Offshoring is the moving of jobs within a company to a foreign international location that reduces costs, this could be for example moving back-office functions to Poland or India from London, or moving manufacturing and production lines to Mexico or China from America.

Outsourcing is the moving a business operational process outside of the business to another company, at the most simple, this can be the hiring of a bookkeeper to manage the books and at the most complex it can be like the government handling a multibillion-pound contact to a company like Serco or G4S for a service e.g. The Probation Service.

Outsourcing and Offshoring can and are regularly combined.

Nearshoring is the relocation of remote working jobs to location or locations that offer the same cost reduced benefits of offshoring whilst keeping in the same country or state.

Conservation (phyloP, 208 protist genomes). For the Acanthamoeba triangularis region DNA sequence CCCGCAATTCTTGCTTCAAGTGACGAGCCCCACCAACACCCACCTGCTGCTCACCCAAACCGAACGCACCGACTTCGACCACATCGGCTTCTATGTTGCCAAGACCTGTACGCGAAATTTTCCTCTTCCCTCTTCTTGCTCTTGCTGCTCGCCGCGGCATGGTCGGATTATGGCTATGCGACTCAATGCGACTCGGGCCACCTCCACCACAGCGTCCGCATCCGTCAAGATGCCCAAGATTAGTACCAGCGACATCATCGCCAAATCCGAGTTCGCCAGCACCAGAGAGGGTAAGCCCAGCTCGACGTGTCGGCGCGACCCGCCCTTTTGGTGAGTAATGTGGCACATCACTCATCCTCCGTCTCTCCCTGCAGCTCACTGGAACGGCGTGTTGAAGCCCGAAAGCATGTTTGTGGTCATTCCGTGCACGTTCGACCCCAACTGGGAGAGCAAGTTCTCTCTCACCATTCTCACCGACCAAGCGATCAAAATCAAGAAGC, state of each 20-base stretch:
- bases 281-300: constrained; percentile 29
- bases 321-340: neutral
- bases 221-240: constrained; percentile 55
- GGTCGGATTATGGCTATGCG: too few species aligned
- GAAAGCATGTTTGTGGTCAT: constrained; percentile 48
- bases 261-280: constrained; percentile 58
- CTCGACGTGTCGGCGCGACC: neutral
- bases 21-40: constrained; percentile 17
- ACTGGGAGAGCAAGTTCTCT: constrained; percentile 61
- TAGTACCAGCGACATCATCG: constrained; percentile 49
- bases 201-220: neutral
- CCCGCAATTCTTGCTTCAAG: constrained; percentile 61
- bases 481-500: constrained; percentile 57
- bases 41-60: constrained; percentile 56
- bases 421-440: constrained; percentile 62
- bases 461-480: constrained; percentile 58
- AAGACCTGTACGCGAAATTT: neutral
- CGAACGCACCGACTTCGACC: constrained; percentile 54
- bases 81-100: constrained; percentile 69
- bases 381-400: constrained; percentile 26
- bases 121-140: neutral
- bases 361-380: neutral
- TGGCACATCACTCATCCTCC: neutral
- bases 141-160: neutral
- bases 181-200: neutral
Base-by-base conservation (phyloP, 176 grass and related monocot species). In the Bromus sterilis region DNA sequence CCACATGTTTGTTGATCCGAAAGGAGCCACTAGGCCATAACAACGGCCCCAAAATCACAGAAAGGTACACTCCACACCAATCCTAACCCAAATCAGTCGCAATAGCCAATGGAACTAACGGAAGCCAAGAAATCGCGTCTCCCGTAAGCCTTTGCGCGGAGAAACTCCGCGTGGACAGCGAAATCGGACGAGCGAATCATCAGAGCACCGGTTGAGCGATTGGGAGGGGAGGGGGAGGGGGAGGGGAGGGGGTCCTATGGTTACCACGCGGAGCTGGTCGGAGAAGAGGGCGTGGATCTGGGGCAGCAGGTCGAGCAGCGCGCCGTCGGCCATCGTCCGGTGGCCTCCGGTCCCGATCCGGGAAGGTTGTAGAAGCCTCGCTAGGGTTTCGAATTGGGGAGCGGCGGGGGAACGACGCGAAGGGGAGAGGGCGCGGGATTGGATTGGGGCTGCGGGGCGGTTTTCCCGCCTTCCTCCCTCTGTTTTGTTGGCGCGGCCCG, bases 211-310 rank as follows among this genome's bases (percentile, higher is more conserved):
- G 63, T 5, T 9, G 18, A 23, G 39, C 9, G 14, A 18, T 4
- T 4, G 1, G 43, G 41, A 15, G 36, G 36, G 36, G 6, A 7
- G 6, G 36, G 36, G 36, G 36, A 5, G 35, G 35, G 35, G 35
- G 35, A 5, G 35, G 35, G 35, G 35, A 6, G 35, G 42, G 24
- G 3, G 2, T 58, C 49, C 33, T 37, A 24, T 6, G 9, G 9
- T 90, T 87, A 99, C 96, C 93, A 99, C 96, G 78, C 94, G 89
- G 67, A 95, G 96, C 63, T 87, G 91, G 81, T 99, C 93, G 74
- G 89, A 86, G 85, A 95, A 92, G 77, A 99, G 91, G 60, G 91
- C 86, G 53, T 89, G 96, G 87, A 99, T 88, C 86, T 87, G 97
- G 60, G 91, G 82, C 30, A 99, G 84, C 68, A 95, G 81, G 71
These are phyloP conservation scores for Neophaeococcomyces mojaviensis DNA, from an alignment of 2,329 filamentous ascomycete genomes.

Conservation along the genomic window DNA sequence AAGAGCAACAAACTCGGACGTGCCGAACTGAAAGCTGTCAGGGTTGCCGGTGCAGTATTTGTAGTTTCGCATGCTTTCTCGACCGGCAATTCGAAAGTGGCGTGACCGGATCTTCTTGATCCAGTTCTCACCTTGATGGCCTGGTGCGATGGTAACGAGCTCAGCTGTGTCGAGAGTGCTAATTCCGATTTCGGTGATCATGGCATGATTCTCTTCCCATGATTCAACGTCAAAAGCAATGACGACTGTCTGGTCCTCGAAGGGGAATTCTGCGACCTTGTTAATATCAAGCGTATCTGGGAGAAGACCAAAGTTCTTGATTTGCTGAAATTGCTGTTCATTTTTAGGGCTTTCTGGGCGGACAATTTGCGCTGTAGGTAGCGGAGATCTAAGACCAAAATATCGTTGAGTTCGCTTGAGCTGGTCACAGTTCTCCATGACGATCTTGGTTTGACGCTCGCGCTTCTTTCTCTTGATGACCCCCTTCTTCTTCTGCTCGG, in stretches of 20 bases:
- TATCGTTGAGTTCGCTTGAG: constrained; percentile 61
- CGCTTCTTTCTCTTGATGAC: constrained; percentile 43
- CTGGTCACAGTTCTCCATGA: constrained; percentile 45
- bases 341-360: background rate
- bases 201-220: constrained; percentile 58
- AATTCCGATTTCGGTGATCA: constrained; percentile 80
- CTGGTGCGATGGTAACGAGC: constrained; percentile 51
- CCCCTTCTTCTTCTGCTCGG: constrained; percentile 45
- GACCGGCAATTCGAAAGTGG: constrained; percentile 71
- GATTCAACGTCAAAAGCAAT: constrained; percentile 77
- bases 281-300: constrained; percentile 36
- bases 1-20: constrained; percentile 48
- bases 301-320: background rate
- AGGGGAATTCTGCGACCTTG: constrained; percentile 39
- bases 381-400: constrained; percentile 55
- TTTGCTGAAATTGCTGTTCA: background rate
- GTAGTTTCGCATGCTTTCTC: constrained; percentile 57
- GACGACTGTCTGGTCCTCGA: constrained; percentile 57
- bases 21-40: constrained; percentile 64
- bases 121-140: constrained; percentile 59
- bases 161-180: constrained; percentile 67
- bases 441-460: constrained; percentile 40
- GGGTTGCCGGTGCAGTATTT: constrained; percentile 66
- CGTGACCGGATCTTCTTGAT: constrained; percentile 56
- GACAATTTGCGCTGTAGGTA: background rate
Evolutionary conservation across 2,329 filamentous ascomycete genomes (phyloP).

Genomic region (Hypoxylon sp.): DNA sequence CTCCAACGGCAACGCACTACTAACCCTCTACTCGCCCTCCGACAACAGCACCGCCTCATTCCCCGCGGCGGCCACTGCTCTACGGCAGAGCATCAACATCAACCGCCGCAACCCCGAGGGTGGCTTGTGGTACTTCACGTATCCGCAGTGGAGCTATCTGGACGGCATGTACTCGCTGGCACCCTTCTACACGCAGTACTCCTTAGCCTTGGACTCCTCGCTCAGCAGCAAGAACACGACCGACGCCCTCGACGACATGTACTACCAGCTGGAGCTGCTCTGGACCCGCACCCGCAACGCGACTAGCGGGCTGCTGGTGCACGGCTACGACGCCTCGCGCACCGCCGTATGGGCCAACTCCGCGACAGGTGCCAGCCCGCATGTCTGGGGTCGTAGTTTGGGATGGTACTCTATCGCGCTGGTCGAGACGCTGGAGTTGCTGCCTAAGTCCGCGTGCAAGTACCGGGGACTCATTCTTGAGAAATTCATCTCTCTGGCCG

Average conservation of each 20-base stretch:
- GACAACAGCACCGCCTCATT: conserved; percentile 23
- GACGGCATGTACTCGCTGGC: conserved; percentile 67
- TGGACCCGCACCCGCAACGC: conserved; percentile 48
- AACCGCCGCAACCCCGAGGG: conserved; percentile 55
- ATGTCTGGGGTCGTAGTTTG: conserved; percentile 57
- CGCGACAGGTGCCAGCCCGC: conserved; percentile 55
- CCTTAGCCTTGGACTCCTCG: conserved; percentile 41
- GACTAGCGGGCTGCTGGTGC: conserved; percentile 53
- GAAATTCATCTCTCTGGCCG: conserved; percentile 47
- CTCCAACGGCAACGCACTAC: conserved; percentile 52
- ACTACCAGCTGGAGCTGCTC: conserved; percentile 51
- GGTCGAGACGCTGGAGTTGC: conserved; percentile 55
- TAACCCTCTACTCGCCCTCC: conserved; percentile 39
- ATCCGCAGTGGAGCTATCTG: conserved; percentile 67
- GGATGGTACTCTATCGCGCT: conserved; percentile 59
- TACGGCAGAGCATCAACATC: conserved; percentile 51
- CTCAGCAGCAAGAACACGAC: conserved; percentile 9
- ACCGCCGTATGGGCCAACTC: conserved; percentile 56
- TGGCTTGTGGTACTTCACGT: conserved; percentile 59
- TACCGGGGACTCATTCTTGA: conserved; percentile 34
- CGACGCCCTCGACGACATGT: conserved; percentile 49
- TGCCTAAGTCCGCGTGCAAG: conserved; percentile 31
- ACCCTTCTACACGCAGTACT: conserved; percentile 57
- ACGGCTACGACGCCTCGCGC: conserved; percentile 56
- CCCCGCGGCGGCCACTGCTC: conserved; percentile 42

The recent history of offshoring and outsourcing.

Terms like, outsourcing, and offshoring have been around for a long time, generally since the 1980’s they become household terms (well in the houses of business school lectures anyway) used generally (although) not always with the trend for companies to move production of goods from first world to developing nations.

Making goods cheaper to steal a march on competitors by reducing the labour costs required to make everyday goods like TVs to Toys, Textiles to Trumpets. This helped fuel the consumer boom of the 1990s but also resulted in mass job losses across entire industries.

Towards the late 1980s, another concept began to spread “outsourcing”, in which routine business processes were moved out of the organisation to another organisation that specialized in that one business process or a cluster of related business processes.

As the 1990s progressed these trends merged and many functions like telephone contact centres, data entry and IT began to move offshore to India.